Contains:NGC 2244, Rosette nebula, NGC 2239, The star 12Mon
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Rosette Nebula - H-alpha, 




    

        Thomas Richter
Rosette Nebula - H-alpha

Rosette Nebula - H-alpha

Technical card

Resolution: 3358x2536

Dates: Feb. 21, 2018

Frames: Baader Ha 1.25" 7nm: 11x600" -20C bin 1x1

Integration: 1.8 hours

Darks: ~30

Flats: ~21

Bias: ~100

Avg. Moon age: 5.47 days

Avg. Moon phase: 30.22%

Temperature: -4.00

Astrometry.net job: 1939636

RA center: 97.977 degrees

DEC center: 4.975 degrees

Pixel scale: 1.103 arcsec/pixel

Orientation: 356.850 degrees

Field radius: 0.645 degrees

Locations: Nürnberg, Nürnberg, Bayern, Germany

Data source: Unknown

Description

Object description (wikipedia.org):

The Rosette Nebula (also known as Caldwell 49) is a large spherical H II region (circular in appearance) located near one end of a giant molecular cloud in the Monoceros region of the Milky Way Galaxy. The open cluster NGC 2244 (Caldwell 50) is closely associated with the nebulosity, the stars of the cluster having been formed from the nebula's matter.

The complex has the following NGC designations:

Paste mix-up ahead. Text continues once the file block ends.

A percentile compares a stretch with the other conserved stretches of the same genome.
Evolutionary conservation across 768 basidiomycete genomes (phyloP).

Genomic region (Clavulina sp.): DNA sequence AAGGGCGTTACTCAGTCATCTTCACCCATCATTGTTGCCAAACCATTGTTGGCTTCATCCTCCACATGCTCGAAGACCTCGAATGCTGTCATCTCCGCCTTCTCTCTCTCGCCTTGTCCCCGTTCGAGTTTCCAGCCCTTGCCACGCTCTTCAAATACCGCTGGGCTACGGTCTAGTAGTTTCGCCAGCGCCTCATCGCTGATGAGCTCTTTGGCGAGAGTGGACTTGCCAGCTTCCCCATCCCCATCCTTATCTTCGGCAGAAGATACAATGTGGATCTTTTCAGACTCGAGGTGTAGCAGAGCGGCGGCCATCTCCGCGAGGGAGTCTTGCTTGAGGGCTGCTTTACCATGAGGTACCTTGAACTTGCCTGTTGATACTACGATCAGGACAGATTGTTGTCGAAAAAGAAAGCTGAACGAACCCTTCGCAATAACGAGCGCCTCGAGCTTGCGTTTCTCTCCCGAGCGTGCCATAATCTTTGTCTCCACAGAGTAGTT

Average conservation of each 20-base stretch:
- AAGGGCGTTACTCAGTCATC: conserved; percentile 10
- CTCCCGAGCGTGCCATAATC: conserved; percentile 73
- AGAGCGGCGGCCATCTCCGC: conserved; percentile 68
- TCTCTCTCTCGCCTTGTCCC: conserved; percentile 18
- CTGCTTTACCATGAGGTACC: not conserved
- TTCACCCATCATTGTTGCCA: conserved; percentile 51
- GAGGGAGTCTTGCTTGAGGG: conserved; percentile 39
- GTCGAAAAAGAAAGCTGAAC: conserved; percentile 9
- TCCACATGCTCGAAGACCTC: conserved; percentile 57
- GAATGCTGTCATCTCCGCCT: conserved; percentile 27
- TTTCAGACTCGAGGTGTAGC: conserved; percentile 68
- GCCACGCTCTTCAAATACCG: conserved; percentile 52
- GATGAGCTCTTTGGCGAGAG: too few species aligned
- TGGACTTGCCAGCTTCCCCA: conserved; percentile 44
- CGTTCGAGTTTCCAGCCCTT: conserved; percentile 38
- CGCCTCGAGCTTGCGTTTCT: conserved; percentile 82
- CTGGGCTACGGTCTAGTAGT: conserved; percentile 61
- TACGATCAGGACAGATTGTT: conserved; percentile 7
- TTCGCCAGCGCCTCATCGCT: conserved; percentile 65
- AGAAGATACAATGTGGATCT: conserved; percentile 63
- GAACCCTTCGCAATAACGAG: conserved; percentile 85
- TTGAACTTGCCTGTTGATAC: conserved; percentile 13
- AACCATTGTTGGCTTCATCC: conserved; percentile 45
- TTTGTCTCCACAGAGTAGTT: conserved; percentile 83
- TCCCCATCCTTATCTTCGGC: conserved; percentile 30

NGC 2237 – Part of the nebulous region (Also used to denote whole nebula)
NGC 2238 – Part of the nebulous region
NGC 2239 – Part of the nebulous region (Discovered by John Herschel)
NGC 2244 – The open cluster within the nebula (Discovered by John Flamsteed in 1690)
NGC 2246 – Part of the nebulous region

The cluster and nebula lie at a distance of some 5,000 light-years from Earth) and measure roughly 130 light years in diameter. The radiation from the young stars excites the atoms in the nebula, causing them to emit radiation themselves producing the emission nebula we see. The mass of the nebula is estimated to be around 10,000 solar masses.

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superelch
Thomas Richter
License: None (All rights reserved)
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Rosette Nebula - H-alpha, 




    

        Thomas Richter